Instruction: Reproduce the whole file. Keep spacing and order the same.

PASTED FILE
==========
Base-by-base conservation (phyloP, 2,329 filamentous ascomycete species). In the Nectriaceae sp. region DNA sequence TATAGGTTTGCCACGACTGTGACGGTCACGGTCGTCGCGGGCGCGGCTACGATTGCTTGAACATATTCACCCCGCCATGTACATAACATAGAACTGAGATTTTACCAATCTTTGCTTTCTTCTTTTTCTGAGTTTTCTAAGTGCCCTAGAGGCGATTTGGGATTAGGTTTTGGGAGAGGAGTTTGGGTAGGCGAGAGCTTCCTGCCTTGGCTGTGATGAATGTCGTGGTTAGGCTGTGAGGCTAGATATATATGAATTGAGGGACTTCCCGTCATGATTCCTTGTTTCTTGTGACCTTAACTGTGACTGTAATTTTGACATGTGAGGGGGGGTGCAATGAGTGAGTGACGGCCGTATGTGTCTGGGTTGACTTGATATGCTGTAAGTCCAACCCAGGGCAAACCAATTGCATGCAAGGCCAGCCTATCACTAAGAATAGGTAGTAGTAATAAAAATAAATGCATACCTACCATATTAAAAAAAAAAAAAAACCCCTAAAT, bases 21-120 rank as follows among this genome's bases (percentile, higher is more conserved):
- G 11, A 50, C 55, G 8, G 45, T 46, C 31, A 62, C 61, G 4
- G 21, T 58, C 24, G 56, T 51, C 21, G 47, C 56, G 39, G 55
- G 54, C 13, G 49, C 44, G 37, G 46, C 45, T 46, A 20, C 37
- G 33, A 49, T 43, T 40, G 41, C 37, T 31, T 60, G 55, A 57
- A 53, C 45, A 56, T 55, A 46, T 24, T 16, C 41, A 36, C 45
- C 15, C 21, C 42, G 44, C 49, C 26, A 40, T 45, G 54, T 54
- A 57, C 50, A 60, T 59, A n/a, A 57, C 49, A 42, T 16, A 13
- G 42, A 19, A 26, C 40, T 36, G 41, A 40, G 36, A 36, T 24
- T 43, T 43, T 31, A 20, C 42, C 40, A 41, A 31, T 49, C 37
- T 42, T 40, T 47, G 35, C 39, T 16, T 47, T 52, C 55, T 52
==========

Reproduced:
Base-by-base conservation (phyloP, 2,329 filamentous ascomycete species). In the Nectriaceae sp. region DNA sequence TATAGGTTTGCCACGACTGTGACGGTCACGGTCGTCGCGGGCGCGGCTACGATTGCTTGAACATATTCACCCCGCCATGTACATAACATAGAACTGAGATTTTACCAATCTTTGCTTTCTTCTTTTTCTGAGTTTTCTAAGTGCCCTAGAGGCGATTTGGGATTAGGTTTTGGGAGAGGAGTTTGGGTAGGCGAGAGCTTCCTGCCTTGGCTGTGATGAATGTCGTGGTTAGGCTGTGAGGCTAGATATATATGAATTGAGGGACTTCCCGTCATGATTCCTTGTTTCTTGTGACCTTAACTGTGACTGTAATTTTGACATGTGAGGGGGGGTGCAATGAGTGAGTGACGGCCGTATGTGTCTGGGTTGACTTGATATGCTGTAAGTCCAACCCAGGGCAAACCAATTGCATGCAAGGCCAGCCTATCACTAAGAATAGGTAGTAGTAATAAAAATAAATGCATACCTACCATATTAAAAAAAAAAAAAAACCCCTAAAT, bases 21-120 rank as follows among this genome's bases (percentile, higher is more conserved):
- G 11, A 50, C 55, G 8, G 45, T 46, C 31, A 62, C 61, G 4
- G 21, T 58, C 24, G 56, T 51, C 21, G 47, C 56, G 39, G 55
- G 54, C 13, G 49, C 44, G 37, G 46, C 45, T 46, A 20, C 37
- G 33, A 49, T 43, T 40, G 41, C 37, T 31, T 60, G 55, A 57
- A 53, C 45, A 56, T 55, A 46, T 24, T 16, C 41, A 36, C 45
- C 15, C 21, C 42, G 44, C 49, C 26, A 40, T 45, G 54, T 54
- A 57, C 50, A 60, T 59, A n/a, A 57, C 49, A 42, T 16, A 13
- G 42, A 19, A 26, C 40, T 36, G 41, A 40, G 36, A 36, T 24
- T 43, T 43, T 31, A 20, C 42, C 40, A 41, A 31, T 49, C 37
- T 42, T 40, T 47, G 35, C 39, T 16, T 47, T 52, C 55, T 52